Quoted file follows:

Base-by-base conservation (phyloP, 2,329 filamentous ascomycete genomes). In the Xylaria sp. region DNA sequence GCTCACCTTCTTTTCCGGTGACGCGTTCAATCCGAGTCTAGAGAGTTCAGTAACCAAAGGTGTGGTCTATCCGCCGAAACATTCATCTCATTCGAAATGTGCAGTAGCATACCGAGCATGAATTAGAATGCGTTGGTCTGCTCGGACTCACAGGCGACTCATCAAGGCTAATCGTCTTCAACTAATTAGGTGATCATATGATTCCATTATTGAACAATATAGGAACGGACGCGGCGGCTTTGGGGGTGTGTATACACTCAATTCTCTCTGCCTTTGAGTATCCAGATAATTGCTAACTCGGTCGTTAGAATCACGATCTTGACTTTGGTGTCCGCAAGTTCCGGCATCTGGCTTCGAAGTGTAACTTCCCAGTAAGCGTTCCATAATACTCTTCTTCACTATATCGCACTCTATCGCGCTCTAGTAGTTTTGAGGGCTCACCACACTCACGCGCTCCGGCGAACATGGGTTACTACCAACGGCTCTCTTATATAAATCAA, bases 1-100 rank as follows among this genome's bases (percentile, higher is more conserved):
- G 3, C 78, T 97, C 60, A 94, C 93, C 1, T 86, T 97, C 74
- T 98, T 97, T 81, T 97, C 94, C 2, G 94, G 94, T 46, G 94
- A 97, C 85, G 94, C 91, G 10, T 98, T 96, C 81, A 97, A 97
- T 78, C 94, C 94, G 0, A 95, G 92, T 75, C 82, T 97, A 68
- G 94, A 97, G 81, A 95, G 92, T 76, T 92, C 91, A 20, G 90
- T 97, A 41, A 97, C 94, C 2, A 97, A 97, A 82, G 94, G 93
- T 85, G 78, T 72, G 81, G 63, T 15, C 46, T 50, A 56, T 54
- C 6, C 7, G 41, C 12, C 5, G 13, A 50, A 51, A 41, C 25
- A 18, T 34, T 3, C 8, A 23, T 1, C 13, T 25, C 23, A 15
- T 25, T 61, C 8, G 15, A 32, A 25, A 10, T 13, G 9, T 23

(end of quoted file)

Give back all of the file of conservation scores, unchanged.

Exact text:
Base-by-base conservation (phyloP, 2,329 filamentous ascomycete genomes). In the Xylaria sp. region DNA sequence GCTCACCTTCTTTTCCGGTGACGCGTTCAATCCGAGTCTAGAGAGTTCAGTAACCAAAGGTGTGGTCTATCCGCCGAAACATTCATCTCATTCGAAATGTGCAGTAGCATACCGAGCATGAATTAGAATGCGTTGGTCTGCTCGGACTCACAGGCGACTCATCAAGGCTAATCGTCTTCAACTAATTAGGTGATCATATGATTCCATTATTGAACAATATAGGAACGGACGCGGCGGCTTTGGGGGTGTGTATACACTCAATTCTCTCTGCCTTTGAGTATCCAGATAATTGCTAACTCGGTCGTTAGAATCACGATCTTGACTTTGGTGTCCGCAAGTTCCGGCATCTGGCTTCGAAGTGTAACTTCCCAGTAAGCGTTCCATAATACTCTTCTTCACTATATCGCACTCTATCGCGCTCTAGTAGTTTTGAGGGCTCACCACACTCACGCGCTCCGGCGAACATGGGTTACTACCAACGGCTCTCTTATATAAATCAA, bases 1-100 rank as follows among this genome's bases (percentile, higher is more conserved):
- G 3, C 78, T 97, C 60, A 94, C 93, C 1, T 86, T 97, C 74
- T 98, T 97, T 81, T 97, C 94, C 2, G 94, G 94, T 46, G 94
- A 97, C 85, G 94, C 91, G 10, T 98, T 96, C 81, A 97, A 97
- T 78, C 94, C 94, G 0, A 95, G 92, T 75, C 82, T 97, A 68
- G 94, A 97, G 81, A 95, G 92, T 76, T 92, C 91, A 20, G 90
- T 97, A 41, A 97, C 94, C 2, A 97, A 97, A 82, G 94, G 93
- T 85, G 78, T 72, G 81, G 63, T 15, C 46, T 50, A 56, T 54
- C 6, C 7, G 41, C 12, C 5, G 13, A 50, A 51, A 41, C 25
- A 18, T 34, T 3, C 8, A 23, T 1, C 13, T 25, C 23, A 15
- T 25, T 61, C 8, G 15, A 32, A 25, A 10, T 13, G 9, T 23